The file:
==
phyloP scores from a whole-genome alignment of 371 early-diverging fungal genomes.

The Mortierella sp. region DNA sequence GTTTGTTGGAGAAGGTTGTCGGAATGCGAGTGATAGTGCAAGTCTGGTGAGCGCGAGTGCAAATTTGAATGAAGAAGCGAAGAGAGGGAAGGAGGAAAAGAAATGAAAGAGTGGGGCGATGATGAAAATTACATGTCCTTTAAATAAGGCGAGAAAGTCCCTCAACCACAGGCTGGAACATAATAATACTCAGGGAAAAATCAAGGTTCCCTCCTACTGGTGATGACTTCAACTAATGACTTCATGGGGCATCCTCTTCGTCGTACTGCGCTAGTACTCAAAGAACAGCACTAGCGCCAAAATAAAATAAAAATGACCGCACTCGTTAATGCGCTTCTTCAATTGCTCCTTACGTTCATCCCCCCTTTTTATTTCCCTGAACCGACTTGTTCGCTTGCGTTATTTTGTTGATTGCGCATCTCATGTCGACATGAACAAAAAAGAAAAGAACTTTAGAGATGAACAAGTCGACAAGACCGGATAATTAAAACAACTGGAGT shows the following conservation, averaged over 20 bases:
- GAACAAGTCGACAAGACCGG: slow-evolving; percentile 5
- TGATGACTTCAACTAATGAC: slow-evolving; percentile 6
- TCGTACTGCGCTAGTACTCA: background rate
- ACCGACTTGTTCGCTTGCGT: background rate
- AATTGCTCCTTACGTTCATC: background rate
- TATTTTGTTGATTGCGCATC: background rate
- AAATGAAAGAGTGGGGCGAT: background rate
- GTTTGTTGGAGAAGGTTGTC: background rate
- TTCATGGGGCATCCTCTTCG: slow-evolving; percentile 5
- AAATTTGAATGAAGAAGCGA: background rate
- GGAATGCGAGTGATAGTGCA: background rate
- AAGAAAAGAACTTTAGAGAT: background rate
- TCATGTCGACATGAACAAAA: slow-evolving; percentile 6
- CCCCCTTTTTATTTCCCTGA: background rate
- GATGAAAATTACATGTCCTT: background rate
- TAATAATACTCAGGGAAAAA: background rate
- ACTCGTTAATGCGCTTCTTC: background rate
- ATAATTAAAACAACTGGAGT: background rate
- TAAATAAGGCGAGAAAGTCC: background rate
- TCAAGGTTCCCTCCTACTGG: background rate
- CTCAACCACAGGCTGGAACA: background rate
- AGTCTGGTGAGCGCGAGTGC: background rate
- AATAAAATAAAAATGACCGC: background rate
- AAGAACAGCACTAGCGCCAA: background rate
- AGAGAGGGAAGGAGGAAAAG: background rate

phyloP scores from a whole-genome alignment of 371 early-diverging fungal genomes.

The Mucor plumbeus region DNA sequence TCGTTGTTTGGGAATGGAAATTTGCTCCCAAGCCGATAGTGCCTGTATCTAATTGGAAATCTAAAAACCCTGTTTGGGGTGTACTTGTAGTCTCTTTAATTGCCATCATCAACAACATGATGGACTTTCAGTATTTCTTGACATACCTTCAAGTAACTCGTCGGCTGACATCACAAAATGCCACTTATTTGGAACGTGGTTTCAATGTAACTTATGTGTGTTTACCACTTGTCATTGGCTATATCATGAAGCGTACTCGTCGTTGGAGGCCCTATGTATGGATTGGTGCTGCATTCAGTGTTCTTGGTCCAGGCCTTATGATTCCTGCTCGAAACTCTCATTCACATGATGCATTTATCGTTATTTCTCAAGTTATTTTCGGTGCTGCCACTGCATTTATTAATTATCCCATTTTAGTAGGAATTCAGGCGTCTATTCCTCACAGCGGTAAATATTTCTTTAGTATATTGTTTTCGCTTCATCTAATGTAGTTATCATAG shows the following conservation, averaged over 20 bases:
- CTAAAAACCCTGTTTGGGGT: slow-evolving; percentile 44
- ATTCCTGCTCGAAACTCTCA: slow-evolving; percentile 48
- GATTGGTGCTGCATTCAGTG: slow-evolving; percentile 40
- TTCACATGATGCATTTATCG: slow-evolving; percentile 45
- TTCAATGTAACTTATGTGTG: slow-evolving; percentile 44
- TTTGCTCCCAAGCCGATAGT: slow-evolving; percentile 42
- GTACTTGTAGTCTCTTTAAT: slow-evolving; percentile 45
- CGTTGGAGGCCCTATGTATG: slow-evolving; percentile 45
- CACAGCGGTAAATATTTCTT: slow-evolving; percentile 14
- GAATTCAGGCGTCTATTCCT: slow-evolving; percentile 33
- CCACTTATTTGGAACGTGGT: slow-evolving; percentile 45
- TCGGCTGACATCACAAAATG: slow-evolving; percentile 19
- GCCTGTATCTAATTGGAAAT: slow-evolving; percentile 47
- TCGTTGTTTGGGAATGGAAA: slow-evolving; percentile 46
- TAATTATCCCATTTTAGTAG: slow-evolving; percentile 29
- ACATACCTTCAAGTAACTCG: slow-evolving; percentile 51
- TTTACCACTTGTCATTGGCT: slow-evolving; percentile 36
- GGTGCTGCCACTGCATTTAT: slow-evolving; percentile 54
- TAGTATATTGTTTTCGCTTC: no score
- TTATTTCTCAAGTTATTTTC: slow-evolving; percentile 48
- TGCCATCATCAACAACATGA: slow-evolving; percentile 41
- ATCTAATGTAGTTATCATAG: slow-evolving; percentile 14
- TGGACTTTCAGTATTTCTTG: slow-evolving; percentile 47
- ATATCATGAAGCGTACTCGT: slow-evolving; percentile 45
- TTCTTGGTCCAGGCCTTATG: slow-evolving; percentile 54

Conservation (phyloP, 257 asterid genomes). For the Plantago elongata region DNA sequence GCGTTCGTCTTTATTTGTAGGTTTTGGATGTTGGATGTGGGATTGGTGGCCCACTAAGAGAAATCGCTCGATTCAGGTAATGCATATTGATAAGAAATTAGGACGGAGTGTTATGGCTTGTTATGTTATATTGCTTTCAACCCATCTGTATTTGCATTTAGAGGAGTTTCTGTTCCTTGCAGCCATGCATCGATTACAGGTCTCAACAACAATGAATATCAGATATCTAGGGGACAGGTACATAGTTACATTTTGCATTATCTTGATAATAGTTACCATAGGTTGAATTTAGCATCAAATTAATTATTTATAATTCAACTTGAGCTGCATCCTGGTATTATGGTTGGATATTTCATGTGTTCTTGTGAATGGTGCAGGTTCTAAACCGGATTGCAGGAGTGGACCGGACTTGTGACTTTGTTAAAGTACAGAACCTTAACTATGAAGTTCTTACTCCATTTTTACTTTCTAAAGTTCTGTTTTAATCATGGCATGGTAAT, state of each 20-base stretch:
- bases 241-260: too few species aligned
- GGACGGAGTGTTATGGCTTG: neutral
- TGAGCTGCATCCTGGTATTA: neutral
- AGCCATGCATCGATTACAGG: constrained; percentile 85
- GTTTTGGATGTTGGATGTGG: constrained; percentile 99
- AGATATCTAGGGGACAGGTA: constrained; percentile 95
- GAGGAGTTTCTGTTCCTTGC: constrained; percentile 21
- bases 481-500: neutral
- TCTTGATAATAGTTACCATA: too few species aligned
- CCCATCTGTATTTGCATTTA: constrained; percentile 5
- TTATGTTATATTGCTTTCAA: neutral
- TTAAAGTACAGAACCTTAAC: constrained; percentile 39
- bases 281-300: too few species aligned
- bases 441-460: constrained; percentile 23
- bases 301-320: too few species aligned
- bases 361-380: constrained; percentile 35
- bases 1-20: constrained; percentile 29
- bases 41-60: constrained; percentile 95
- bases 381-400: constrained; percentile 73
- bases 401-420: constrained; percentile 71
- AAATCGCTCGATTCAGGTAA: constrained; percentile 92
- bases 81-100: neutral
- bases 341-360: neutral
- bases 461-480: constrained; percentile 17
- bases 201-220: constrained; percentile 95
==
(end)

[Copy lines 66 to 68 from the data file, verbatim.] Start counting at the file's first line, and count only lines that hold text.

- TTATGTTATATTGCTTTCAA: neutral
- TTAAAGTACAGAACCTTAAC: constrained; percentile 39
- bases 281-300: too few species aligned